Working Potter: Dawn Candy

1 Assorted Winter pieces, to 10½ in. (27 cm) in height, porcelain, slip, underglaze, glaze, 2020.

Pottery took me by surprise. I had finished up my bachelor’s degree and was taking some time off to plan my next step when I took a community pottery class for fun and everything changed. I had always been interested in art; I drew and painted a bit and had even taken a couple of elective studio classes in university, but I had never been exposed to working with clay and once I was, it consumed me. I was so drawn to this pliant, generous, but finicky material. Clay demanded all of my attention and constantly provided me with new problems to solve. I had studied philosophy in university and feel like it primed me for my current career. Clay simultaneously allows expansive, big-picture ideas and detailed precision. It requires critical thinking, design, ingenuity, and perseverance. In short, it checked all the boxes for me to feel fulfilled, allowing me to physically work through ideas and aesthetics with my hands. This type of work feels familiar and fitting—my dad is a mechanic and college instructor, and my mom is an artist and signwriter. I grew up witnessing their work ethic and their delight in creation and innovation.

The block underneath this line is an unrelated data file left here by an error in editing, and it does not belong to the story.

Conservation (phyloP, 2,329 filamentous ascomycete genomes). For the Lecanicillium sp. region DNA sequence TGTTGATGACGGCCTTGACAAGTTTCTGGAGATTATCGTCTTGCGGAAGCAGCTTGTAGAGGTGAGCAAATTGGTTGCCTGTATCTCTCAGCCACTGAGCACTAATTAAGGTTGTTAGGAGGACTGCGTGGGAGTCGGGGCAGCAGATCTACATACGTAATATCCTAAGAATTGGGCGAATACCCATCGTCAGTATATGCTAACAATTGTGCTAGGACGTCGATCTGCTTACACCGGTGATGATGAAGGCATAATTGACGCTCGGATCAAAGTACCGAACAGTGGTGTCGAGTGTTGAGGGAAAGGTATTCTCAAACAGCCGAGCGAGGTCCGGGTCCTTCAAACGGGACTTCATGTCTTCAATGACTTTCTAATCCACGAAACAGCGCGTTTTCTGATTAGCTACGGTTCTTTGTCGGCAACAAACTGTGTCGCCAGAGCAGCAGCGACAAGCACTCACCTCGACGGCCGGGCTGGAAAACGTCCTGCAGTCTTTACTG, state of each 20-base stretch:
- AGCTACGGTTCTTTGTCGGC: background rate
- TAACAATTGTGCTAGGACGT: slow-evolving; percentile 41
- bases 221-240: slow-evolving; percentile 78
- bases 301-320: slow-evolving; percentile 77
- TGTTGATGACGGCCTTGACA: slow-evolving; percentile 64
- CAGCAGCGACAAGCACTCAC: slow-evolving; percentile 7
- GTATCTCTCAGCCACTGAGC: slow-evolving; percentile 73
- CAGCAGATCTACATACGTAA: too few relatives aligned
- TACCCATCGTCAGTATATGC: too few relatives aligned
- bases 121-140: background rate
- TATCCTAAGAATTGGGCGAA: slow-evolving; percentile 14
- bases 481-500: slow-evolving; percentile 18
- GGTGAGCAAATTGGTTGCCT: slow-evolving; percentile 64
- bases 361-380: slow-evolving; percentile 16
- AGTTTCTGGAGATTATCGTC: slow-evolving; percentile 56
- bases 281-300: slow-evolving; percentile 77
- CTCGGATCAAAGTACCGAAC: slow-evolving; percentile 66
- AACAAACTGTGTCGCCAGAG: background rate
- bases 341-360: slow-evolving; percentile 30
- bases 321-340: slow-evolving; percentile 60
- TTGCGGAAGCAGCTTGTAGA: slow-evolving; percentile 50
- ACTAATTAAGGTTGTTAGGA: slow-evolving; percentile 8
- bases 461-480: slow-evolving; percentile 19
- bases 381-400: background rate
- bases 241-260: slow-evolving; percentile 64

Finding a Passion

I enrolled in a visual-arts program and concentrated on ceramics and printmaking. I was initially drawn to making pottery, but as a student I drifted more toward sculpture. It wasn’t until after graduating that I turned to making pots more seriously. There was a period of time right after school when I didn’t have access to a studio and couldn’t work, but found myself dreaming about making pots. Once I had a studio space again, I was obsessed with pottery. I dedicated a year to concentrate fully on making pots in the studio, nothing else. I figured after a year I’d assess my progress and level of interest. That year was a huge time of growth for me. I was working full time in retail to pay my bills and still found myself working on pots all hours of the night. At the end of the year, I had no intention of stopping.

Making a living as a potter became my goal, obliquely, because I just wanted to spend as much time as possible making pots. I didn’t have much of a preconceived notion of what a career as a potter would entail. Fortunately, I had the opportunity to work in Brian McArthur and Dawn Detarando’s studio, Voyager Art and Tile, in Red Deer, Alberta, Canada. This was a wonderful experience learning about the business of a ceramics studio. Although they didn’t make pottery, they made a line of decorative tiles for wholesale as well as numerous public-art sculptures. I glazed tiles, packed boxes for shipping, and did various other tasks while immersing myself in the mechanics of running a profitable business. I also started teaching community-art classes and was able to leave the retail job.